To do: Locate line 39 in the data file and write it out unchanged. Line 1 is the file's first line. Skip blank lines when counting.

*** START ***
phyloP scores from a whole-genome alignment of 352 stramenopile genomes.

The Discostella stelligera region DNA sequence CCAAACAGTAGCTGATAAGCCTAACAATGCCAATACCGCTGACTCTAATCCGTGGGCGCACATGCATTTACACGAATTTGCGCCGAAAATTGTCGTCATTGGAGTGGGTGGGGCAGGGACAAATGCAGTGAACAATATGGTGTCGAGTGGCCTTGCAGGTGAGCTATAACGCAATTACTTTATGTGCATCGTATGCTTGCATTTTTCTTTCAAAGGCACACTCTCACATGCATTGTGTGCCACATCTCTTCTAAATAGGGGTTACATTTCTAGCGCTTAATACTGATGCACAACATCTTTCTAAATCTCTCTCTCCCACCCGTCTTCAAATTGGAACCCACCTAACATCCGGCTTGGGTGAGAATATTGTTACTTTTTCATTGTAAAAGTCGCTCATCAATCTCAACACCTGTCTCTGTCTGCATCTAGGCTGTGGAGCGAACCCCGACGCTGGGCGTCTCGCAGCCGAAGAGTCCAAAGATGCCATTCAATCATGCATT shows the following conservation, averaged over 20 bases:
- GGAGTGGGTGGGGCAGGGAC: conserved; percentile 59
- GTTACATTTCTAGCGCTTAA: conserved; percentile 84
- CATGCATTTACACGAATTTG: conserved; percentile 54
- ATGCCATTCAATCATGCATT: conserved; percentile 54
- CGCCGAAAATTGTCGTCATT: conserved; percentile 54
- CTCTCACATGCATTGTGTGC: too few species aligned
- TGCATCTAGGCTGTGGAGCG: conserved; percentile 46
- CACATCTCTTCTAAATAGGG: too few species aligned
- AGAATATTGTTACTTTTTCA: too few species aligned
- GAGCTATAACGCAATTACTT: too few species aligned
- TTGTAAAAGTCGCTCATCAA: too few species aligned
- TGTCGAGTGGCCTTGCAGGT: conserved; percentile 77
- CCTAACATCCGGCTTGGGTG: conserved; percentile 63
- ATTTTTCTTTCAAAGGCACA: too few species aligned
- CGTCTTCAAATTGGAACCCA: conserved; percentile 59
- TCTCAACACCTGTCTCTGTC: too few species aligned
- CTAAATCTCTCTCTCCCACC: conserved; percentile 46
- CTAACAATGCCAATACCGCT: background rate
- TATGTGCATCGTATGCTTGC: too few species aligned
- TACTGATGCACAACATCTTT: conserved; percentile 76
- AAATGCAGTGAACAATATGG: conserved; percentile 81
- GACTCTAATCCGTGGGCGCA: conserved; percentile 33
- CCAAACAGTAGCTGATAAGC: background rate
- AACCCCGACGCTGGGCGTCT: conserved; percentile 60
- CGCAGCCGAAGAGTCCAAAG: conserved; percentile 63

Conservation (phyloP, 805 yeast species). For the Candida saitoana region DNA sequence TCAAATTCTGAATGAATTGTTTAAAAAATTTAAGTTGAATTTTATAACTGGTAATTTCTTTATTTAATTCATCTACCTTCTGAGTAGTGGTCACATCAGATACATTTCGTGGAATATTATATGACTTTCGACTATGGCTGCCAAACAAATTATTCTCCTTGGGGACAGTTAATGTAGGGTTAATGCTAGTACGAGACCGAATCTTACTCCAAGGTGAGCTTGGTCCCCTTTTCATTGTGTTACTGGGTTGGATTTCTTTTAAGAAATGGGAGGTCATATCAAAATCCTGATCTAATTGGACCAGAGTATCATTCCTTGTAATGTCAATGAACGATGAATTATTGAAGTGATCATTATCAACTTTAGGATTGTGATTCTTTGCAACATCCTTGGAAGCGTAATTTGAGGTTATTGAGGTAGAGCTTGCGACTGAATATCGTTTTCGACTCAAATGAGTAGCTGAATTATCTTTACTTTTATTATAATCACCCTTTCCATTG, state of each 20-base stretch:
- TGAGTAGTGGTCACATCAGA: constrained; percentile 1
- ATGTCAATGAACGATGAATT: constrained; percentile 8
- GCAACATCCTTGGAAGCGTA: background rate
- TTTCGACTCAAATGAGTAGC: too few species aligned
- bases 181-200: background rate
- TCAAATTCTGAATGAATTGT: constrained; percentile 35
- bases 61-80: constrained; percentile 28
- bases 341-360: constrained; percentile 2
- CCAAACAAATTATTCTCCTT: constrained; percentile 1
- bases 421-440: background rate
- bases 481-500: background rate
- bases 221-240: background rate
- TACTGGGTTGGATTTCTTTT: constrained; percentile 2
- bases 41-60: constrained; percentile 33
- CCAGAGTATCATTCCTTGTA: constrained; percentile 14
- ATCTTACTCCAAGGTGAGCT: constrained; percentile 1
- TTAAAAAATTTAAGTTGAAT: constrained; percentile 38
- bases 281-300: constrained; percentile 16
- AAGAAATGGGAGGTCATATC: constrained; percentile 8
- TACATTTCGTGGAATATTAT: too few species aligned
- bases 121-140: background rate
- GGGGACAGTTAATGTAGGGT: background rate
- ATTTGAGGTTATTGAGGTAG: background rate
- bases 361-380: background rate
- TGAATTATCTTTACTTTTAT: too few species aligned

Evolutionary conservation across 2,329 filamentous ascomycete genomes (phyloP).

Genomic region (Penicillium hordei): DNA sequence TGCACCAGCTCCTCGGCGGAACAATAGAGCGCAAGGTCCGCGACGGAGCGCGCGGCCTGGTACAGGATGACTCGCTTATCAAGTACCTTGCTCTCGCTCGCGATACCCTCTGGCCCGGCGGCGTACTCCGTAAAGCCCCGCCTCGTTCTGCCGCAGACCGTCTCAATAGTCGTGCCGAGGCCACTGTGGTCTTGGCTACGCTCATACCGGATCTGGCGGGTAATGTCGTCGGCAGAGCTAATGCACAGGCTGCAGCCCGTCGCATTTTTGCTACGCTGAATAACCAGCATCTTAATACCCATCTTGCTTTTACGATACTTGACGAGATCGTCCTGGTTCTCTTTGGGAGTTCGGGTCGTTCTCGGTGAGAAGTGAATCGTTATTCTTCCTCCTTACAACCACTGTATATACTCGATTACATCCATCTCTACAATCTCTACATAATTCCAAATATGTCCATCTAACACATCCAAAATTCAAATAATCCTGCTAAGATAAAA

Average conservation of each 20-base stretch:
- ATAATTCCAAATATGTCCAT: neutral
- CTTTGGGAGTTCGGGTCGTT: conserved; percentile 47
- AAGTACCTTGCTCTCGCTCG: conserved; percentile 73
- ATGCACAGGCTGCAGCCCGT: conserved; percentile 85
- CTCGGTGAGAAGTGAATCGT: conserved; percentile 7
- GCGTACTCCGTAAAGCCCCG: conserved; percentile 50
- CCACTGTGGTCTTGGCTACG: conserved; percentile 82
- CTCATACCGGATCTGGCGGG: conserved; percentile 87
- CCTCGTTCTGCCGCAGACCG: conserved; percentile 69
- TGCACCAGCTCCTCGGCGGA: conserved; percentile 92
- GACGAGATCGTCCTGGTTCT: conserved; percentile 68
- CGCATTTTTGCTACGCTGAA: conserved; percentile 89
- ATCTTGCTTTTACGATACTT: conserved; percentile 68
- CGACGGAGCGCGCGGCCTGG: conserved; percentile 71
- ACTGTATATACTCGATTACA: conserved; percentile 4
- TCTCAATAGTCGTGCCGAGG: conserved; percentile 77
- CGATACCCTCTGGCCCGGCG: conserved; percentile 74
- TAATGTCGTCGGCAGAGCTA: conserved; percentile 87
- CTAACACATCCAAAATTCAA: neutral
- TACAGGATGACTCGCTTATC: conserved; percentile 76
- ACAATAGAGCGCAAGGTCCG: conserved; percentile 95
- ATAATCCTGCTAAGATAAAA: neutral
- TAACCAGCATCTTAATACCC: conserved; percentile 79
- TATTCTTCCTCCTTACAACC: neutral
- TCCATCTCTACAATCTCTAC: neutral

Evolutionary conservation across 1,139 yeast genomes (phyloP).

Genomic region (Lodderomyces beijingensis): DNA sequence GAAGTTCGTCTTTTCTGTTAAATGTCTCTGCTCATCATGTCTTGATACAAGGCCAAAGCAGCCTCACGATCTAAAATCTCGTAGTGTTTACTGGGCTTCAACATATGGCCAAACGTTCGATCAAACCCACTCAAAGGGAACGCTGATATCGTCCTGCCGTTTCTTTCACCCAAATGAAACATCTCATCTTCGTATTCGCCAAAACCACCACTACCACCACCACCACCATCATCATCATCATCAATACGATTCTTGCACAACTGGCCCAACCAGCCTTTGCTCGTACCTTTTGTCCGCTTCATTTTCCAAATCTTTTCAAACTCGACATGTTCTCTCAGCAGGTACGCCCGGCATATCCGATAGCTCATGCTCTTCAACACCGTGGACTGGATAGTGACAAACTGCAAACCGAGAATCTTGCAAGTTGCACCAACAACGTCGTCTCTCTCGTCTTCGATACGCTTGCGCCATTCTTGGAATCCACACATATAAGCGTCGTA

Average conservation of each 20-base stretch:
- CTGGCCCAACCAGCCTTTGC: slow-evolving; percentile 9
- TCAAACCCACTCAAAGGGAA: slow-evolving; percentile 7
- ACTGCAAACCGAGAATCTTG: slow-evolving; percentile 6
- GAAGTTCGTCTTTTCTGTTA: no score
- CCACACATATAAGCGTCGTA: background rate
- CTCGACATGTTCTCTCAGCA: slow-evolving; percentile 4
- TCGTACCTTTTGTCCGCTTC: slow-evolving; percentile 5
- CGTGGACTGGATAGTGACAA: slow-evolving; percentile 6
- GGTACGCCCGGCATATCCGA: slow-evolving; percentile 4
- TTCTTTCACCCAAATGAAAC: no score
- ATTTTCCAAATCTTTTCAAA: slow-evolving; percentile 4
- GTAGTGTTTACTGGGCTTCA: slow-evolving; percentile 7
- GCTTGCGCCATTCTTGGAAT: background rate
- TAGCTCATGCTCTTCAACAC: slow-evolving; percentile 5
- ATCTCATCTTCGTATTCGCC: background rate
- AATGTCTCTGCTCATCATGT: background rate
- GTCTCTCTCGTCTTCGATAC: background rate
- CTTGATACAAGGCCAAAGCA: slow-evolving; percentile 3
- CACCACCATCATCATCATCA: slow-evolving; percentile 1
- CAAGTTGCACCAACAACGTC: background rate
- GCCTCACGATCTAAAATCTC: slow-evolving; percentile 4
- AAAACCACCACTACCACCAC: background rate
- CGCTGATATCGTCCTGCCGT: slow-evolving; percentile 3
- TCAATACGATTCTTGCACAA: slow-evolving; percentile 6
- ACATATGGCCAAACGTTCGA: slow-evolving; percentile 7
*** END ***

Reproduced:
- bases 481-500: background rate